Why Neil Gaiman stuck with Coraline director Henry Selick

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Dec 14, 2012, 3:54 PM EST

Neil Gaiman fanatics may be dismayed by the changes Coraline has undergone in transition from novel to screen, but Gaiman himself is pleased with both versions and admits he even encouraged director Henry Selick to branch out on the film version.

"In Henry's first draft, he was incredibly faithful to the book," Gaiman said in a group interview in Los Angeles last week. "I read his first draft, and the problem with the first draft is it's about a little girl who nobody is talking to. In the novel, it's fine, because you're looking at everything through her eyes, and I get to tell you what's happening."

Perhaps the biggest change is the addition of a new character named Wybie (short for "Why Born?"). "Selick brought in [Wybie] just to give her somebody to talk to, so some of the background could happen in dialogue," Gaiman explains.

Gaiman says that the changes Selick made were necessary and that he believes the overall tone of the film remains quite true to his original vision. "This is now the second film that's been made of one of my books, and it's probably a lot more faithful than Stardust," he said.

In terms of the visual and stylistic look of Coraline, Gaiman credits Selick (A Nightmare Before Christmas) almost entirely. "It's different [from how I pictured it]," Gaiman says. "It's Henry's vision."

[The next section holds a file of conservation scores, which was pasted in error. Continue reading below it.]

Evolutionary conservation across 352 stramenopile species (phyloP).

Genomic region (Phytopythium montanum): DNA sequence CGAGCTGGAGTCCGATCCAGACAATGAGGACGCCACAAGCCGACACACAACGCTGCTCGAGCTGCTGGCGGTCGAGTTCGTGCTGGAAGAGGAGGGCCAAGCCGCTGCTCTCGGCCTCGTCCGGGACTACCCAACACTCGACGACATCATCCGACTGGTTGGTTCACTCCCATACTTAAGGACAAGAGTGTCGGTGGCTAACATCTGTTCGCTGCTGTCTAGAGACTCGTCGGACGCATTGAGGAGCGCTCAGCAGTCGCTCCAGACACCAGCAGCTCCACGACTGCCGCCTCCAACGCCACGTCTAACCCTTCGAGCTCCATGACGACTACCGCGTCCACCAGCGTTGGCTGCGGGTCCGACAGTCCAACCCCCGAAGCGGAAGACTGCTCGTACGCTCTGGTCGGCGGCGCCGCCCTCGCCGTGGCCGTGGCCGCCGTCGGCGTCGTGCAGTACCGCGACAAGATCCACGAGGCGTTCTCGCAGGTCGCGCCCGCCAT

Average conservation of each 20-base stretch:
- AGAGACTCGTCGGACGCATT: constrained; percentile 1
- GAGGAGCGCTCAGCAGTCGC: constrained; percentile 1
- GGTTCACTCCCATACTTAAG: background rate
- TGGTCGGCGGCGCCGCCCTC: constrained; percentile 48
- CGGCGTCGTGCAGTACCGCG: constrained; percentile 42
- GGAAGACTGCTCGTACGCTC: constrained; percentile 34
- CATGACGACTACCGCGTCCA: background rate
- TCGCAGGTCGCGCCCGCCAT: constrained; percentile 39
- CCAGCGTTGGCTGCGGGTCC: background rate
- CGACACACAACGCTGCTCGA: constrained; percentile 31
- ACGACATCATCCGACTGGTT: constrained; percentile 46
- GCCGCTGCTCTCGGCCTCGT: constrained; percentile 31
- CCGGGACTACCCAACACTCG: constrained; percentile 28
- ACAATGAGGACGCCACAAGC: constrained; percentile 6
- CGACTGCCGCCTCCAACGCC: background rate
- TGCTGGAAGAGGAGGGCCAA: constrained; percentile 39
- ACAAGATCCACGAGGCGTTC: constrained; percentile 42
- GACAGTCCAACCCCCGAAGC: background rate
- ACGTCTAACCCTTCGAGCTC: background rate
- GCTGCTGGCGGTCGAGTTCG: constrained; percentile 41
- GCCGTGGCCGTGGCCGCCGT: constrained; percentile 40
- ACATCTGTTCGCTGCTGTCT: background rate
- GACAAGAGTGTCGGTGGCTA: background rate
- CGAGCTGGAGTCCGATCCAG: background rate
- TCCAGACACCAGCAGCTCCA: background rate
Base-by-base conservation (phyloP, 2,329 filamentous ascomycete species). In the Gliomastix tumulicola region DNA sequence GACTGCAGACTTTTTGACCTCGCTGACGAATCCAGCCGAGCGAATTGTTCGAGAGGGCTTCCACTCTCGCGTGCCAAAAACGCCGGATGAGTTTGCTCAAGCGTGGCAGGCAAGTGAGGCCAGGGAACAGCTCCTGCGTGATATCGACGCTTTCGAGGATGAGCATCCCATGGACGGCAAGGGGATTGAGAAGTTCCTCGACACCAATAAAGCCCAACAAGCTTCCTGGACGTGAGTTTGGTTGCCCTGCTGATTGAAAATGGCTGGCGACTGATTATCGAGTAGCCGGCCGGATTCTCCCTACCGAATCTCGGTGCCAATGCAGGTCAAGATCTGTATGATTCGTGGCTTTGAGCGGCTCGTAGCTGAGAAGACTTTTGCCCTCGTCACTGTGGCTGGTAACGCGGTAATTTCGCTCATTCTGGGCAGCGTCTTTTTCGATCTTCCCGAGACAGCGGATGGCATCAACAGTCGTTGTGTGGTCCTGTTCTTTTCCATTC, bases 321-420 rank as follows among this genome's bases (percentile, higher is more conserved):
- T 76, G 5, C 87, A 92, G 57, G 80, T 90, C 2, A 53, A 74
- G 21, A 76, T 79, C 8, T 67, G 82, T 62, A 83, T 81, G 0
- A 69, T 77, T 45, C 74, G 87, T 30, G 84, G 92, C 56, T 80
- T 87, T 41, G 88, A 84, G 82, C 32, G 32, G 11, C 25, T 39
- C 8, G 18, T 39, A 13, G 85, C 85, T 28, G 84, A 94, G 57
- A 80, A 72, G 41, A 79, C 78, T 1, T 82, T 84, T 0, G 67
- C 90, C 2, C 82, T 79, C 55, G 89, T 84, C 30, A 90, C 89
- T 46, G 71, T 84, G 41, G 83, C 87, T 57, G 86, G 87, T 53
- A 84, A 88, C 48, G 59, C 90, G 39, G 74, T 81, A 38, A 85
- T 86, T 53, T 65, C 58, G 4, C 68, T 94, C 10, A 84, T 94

A longtime fan of Selick's work, Gaiman said that the director was his top choice to adapt Coraline. "When I finished [the book], I said, 'Somebody is going to want to make a film of this. Let's make sure it goes to the right place.' I had loved Nightmare Before Christmas and Henry Selick's work. It seemed like the right place to start. Henry read it and loved it. Henry and I hung out and talked about it. ... I wanted Henry to do it and kept faith with Henry."

When the project underwent some delays while everyone got their schedules in order, Gaiman says he resisted the temptation to go elsewhere with the project. "There were a lot of film companies and big studios who wanted it," Gaiman says. "I wound up giving Henry a free option for a while, which is something you never do. I had faith in him, and I felt like he took that and made his film." Coraline opens Feb. 6.